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On Amazon, you can buy red velvet bags that you’ve “poked on” and filled with real lumps of coal. Coal has long been a symbol of rare Christmas gifts, a shameful “gift” for misbehaving children. In my opinion, this is a confusing concept. I’m not the only one who thinks so. Pediatrician Tamsin Holland-Brown is a co-author of the article Opinion published in BMJ On Monday, he called for an end to coal as a punishment for Christmas.
Holland Brown works for Cambridgeshire Social Services NHS Trust in the UK. Her co-authors are her daughters, Lilac and Marigold, who “contributed to the content, design, and structure of this article and defined issues important to children.”
The BMJ is a serious medical trade journal, but every year it celebrates with a Christmas theme. “While we welcome humor and upbeat satire, we do not publish hoaxes, hoaxes, or bogus studies.” The magazine says.
This article provides compelling reasons to eliminate coal from Christmas traditions. As a non-renewable fossil fuel, the use of coal is one of the culprits of the human-caused climate crisis. “If coal stays in the ground, it’s good for God,” the newspaper said.
Holland-Browns suggests that giving coal won’t improve a child’s “so-called mischievous behavior,” especially at a time when gloomy global news, from concerns about the cost of living to the ongoing Covid-19 pandemic, can have a negative impact. mental health. The newspaper also mentions Swedish environmental activist Greta Thunberg. Thunberg inspired millions of children to strike schools and participate in climate marches. The newspaper says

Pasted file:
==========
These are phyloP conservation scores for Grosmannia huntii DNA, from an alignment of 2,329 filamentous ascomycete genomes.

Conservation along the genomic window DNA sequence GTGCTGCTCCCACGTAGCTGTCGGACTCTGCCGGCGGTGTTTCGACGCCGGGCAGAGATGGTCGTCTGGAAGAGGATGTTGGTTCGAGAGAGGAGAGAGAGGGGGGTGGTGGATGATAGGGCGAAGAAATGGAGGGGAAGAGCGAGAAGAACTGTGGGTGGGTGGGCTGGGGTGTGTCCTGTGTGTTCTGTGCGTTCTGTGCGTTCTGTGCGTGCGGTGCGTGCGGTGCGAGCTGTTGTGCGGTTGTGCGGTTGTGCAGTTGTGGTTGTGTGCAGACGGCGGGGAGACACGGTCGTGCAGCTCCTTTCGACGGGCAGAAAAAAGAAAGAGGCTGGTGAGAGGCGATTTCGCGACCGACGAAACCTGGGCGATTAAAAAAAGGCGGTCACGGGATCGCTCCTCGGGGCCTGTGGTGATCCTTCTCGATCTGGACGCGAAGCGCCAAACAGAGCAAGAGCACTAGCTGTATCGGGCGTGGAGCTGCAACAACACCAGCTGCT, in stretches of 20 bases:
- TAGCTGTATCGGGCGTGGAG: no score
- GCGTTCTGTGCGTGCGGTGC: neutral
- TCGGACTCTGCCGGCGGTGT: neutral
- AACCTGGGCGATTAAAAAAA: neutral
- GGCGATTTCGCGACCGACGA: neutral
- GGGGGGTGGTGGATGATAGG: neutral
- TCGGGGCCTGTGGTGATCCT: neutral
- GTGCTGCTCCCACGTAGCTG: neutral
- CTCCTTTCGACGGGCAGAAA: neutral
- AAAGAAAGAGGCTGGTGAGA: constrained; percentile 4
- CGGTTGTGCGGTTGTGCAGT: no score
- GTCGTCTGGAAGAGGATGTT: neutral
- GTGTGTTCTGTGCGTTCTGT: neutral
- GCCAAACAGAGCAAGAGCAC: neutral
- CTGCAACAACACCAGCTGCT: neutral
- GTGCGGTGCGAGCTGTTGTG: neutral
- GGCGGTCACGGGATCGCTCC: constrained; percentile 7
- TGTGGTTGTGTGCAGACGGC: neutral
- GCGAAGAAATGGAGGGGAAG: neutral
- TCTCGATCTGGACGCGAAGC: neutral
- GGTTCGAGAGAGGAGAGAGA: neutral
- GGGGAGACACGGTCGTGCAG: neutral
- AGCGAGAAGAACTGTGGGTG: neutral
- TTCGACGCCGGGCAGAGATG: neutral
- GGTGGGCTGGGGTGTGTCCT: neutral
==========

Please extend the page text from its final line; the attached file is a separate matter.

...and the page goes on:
Holland Brown’s pediatric expertise shines in offering alternative gift ideas, such as books or gifts that connect children to nature. The paper ends with a call to action to the legendary Father Christmas: “Santa Claus must phase out coal.”
The paper cites various sources such as the UK’s Climate Change Act 2008 and Winnie the Pooh’s Treasury to support its conclusion: “The suggestion that children on the devil’s list are only entitled to coal is outdated and potentially harmful to the environment. And children’s health is harmful.”
Coal might be considered more of a dumb gift these days, but young writers take it seriously, calling adults who give coal “monsters.”
I definitely want to stay off the lilac and marigold shenanigans list. I have never given coal and I promise I never will.
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